Key to Debt Settlement – Gotta Save Before You Can Settle!
So, when it comes to your financial life, you’re tired of being treated like a second-class citizen. You’re fully employed again with a good salary and bills are current. But since you are months and months behind on your outstanding credit card debt, you probably can’t get a mortgage at all or car loan at a decent rate (13%! OMG!!). The solution: start debt settlement negotiation as soon as possible.
Tough Thing to Do?
Actually, it’s a lot easier than you may think for two main reasons. One, your creditors most likely will be more than happy to work with you; particularly if you offer a sensible, verifiable repayment plan. Two, there is online software available for free at www.settleitsoft.com that provides all the calculating, negotiating and communication tools you will need to accomplish your settlement goals while staying in complete control of the process – without ever speaking to your creditors. The software platform will do that – and all the other “heavy lifting” – for you.
Three Basic Steps for Debt Settlement
First, enroll for free. Second, add your creditors’ information. Third, start negotiating. However, to get the most from the power and intuitive capabilities of the software platform and ultimately achieve the success desired, it is essential to utilize the conveniently built-in financial management tools – such as Budget-iTsoft – which will help you determine how much money you currently have available to deposit in a settlement savings account and create a saving plan that will help accomplish your settlement goals.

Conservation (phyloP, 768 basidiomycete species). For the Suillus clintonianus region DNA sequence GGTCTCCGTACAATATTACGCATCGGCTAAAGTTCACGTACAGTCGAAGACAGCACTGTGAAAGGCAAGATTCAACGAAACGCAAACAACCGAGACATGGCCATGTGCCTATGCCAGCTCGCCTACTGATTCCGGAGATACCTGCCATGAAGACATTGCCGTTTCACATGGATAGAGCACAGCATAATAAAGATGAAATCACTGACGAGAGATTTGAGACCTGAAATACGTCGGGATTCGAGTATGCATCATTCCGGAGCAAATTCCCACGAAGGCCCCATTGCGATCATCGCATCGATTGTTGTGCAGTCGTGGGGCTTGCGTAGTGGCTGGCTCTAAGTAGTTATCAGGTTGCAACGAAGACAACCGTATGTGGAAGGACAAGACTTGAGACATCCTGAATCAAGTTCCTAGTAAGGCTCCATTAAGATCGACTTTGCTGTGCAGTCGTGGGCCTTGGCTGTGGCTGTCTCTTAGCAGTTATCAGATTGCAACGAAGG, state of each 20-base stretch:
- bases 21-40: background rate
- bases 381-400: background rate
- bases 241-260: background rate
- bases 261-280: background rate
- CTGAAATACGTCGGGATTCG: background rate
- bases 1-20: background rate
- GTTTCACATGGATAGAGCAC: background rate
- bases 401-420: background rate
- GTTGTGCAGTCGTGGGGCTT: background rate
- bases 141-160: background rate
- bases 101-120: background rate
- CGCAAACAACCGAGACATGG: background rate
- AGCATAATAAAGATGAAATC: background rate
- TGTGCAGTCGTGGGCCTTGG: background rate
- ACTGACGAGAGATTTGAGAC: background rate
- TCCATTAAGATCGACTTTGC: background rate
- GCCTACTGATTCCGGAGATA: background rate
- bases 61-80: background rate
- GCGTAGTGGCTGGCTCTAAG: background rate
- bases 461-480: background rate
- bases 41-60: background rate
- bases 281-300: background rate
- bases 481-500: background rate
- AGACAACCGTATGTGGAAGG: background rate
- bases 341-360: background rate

Using SettleiTsoft® to create a detailed budget which clearly defines income and outgo often exposes where and how you are wasting money you could use for other purposes, such as settlement savings. Start by organizing your expenses into the following categories: fixed, flexible and discretionary.
- Fixed expenses represent necessities whose monthly amounts typically are unchanged, such as a mortgage or rent, vehicle loan or lease payment, and insurance. Credit card payments may also be considered a fixed expense since the minimum payments usually remain the same each month.
- Flexible expenses consist of all the items that you can control or substitute for a less expensive alternative. Examples include groceries, utilities and medical bills.
- Discretionary expenses are all those non-essentials that are not required for your day-to-day survival such as magazine subscriptions, Cable or Satellite TV, or that daily cup of specialty coffee.
Now list and total all your income. In addition to wages earned, make certain to include alimony, interest earnings, dividends and any other income sources.
Once you have identified all your expenses and earnings, total your expenses and then subtract this amount from your income. Of course, your overall goal is to make more money than you spend. If your income exceeds your expenses, this amount is known as Residual Income. You may then create a plan to allocate those funds toward paying off some of your debts faster.
If your expenses surpass your income, you need to make some cuts in your spending and/or look for ways to earn additional income. Minimally, you want your earnings and expenses – including settlement saving allocation – to be equal. By doing so, you have created a financial plan that accounts for all your needs and should be easy for you to maintain.